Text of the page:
What is a Settlement?

A settlement is an agreement reached before the end of a trial that ends a dispute between parties who have a pending case in the court system.

When a case is filed, there is usually a long period of time to wait until it eventually goes to trial. During this time, most parties will be inclined to at least attempt to settle their case and go back to their normal lives as soon as possible.

 

Reasons to Settle a Case

Settlements Save Time
Due to the extensive amount of time it takes for both parties to investigate and research relevant laws, cases often wander through the court system for many years before going to trial.

When a case finally does reach a trial, there’s no guarantee of what the outcome will be. And sometimes, with the exception of small claims court, there is an extensive appeals process that can be utilized, dragging the process out even longer.

Settlements Save Money
While trials are often long and arduous, the monetary cost of going to trial can be just as great.

Some of the many fees incurred from a trial can include attorney’­­s fees, expert witness fees, document-filing fees, and administrative fees of all kinds.

As an example, in a personal injury case, insurance companies pay their defense counsel by the hour. With some cases exceeding 70 hours, the cost adds up exponentially. And, more often than not, multiple expert witnesses must be brought in to share their experience around the specific injury or circumstances that aren’t clear to someone outside of their profession. Experts aren’t cheap.

Other costs can include travel and accommodations if the case is not local to the counsel hired. If a lawyer is required to fly to another location, rent a car and stay in a hotel in order to conduct business, they are legally allowed to request reimbursement for their expenses.

Settlements Provide a Quick Resolution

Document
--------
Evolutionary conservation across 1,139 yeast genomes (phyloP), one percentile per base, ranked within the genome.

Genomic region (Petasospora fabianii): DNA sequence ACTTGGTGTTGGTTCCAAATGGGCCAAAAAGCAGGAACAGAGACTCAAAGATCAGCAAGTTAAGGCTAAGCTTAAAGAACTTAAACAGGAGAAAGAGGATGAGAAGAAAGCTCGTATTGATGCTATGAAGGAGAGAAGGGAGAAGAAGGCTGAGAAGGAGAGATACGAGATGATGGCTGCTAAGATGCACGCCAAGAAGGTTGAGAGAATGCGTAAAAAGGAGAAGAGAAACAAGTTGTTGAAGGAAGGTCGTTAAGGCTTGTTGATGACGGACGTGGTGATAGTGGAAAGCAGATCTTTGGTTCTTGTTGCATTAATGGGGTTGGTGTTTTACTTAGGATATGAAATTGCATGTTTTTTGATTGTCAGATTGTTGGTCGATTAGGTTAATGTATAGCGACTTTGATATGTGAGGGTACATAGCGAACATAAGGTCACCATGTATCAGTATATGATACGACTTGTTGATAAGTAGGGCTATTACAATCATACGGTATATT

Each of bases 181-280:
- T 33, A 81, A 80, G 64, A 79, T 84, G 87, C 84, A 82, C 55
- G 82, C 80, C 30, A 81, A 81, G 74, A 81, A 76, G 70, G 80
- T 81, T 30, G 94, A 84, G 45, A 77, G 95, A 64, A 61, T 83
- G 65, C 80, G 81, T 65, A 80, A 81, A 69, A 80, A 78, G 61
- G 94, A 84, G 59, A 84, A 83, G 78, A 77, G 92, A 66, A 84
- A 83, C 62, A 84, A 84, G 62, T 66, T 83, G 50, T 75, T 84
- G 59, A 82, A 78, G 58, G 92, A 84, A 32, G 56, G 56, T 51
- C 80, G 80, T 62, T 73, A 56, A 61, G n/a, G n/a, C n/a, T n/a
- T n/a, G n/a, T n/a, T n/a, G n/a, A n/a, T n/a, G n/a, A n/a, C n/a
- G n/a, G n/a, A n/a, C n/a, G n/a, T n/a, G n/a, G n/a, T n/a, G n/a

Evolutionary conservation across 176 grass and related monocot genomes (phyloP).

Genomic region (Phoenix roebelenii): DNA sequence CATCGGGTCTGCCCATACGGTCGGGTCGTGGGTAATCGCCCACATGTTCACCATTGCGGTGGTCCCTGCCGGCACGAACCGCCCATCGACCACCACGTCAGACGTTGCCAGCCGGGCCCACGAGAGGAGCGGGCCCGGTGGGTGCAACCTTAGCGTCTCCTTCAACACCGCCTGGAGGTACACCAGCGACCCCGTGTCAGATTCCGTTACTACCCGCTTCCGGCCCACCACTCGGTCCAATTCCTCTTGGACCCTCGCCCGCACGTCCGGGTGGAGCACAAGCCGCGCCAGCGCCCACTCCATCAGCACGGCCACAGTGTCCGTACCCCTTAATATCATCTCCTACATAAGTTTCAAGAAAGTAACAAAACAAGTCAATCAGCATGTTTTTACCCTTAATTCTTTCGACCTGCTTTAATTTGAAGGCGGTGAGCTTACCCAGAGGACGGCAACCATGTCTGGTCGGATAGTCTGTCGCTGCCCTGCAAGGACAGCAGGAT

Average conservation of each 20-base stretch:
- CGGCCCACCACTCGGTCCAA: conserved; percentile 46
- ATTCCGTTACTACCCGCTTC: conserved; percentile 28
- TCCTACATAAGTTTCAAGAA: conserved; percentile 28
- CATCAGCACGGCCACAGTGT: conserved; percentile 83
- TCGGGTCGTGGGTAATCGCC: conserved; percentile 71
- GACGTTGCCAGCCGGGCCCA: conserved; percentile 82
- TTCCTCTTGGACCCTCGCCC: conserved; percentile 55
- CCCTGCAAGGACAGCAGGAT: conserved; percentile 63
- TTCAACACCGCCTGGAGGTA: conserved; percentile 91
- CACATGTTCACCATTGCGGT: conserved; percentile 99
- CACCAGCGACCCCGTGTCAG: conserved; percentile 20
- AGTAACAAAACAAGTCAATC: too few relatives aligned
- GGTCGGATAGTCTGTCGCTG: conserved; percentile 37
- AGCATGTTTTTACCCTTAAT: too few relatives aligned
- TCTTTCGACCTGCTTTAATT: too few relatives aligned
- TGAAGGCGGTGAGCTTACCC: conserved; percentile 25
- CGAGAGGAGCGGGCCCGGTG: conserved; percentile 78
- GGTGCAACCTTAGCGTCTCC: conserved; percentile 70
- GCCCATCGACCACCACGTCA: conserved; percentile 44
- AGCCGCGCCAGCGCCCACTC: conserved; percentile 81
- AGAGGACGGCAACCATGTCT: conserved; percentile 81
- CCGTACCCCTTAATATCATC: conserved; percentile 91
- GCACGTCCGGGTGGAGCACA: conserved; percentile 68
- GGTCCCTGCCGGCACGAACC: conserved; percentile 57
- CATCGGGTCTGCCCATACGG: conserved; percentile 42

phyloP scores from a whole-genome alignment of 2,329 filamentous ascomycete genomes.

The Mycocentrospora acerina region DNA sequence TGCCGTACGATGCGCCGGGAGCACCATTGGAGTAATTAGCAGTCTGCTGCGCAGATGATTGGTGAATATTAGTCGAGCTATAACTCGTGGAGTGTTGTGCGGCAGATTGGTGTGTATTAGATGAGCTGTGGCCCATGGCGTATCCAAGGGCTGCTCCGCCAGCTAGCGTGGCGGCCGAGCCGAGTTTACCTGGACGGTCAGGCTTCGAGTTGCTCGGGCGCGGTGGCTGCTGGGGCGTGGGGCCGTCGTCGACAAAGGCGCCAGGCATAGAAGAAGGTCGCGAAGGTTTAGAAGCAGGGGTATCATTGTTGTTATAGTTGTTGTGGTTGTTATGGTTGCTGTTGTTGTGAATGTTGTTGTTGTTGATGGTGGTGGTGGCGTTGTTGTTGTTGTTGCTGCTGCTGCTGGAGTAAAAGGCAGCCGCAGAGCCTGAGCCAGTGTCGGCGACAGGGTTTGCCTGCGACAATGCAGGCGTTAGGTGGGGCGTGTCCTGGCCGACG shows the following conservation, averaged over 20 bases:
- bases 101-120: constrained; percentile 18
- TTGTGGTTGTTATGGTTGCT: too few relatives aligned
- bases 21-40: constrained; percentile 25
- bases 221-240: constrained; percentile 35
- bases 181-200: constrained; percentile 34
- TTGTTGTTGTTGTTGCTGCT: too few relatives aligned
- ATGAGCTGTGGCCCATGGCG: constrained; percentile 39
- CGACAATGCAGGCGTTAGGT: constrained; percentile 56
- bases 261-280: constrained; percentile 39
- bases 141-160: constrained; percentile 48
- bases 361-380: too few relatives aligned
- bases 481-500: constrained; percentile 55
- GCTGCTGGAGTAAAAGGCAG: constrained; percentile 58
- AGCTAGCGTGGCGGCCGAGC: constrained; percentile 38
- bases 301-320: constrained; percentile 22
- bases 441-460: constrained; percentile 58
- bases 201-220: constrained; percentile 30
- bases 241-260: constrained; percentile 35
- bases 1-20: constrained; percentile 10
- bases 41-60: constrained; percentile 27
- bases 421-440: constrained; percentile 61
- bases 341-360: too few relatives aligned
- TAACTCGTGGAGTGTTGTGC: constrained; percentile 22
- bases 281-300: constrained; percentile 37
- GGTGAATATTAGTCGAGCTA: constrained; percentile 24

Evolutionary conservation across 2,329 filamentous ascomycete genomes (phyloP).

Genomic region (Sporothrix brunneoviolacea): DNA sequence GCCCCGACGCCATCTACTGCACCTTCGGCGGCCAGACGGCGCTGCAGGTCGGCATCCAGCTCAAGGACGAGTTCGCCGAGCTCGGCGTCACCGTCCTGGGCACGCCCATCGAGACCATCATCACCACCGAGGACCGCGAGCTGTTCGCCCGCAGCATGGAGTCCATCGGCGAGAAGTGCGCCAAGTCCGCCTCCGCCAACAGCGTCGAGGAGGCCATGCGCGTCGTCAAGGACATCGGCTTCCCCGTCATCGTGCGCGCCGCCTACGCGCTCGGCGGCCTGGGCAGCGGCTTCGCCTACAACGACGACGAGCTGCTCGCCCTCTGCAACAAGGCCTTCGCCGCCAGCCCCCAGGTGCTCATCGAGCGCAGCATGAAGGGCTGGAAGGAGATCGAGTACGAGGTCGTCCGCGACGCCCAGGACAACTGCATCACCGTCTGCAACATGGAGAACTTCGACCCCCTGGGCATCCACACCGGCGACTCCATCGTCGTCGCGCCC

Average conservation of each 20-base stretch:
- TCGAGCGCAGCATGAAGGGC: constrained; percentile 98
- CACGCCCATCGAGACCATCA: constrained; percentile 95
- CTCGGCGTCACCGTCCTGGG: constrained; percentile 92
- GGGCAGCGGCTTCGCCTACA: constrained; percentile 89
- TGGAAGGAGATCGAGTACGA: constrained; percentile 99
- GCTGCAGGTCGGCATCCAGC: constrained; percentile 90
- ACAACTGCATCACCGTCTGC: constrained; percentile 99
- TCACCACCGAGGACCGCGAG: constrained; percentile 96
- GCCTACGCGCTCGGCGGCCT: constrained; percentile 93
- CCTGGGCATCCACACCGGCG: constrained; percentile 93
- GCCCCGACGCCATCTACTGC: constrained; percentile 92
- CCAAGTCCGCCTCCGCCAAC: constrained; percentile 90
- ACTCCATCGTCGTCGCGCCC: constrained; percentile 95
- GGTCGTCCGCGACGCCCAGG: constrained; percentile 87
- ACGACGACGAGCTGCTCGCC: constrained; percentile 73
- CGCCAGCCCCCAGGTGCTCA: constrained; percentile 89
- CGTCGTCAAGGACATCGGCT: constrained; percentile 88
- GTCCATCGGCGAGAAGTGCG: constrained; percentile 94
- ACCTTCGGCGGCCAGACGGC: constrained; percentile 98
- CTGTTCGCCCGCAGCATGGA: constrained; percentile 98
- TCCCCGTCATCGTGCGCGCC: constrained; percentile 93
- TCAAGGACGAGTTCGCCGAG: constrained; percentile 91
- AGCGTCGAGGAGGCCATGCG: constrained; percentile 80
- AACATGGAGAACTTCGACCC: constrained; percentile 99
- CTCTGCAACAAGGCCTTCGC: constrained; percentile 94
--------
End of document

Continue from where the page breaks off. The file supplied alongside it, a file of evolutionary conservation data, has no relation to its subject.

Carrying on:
People file cases when they feel they have been wronged in some way and cannot find a satisfactory solution on their own.

Settling provides a fair and reasonable compromise that eliminates the expense of a trial, while ensuring proper compensation is provided for the party who has been wronged.

A settlement also mitigates potentially greater losses that often accompany a jury verdict.

How are cases settled?

In a courtroom setting, there is a formal structure for parties involved in a dispute to exchange information where lawyers can advise their clients of their rights under the law. It’s not uncommon for both parties to gain information surrounding the case and then proceed to calculate the benefits of coming to a settlement agreement.

Generally speaking, both parties in a case will want to resolve the issue as quickly and inexpensively as possible, provided the outcome is fair to the person who has been wronged.

Looking at the potential cost of a trial and what is at stake for each party to gain or lose as a result of the potential verdicts, one party will usually initiate and write an offer letter to the other party that outlines the risks of the case going to trial. This letter also calculates potential damages and a proposed settlement amount.

By pointing out the strengths and weaknesses of the case to the other party, the offer letter is an attempt to persuade the other party to negotiate a fair agreement, ending the stressful experience of the court system for both sides.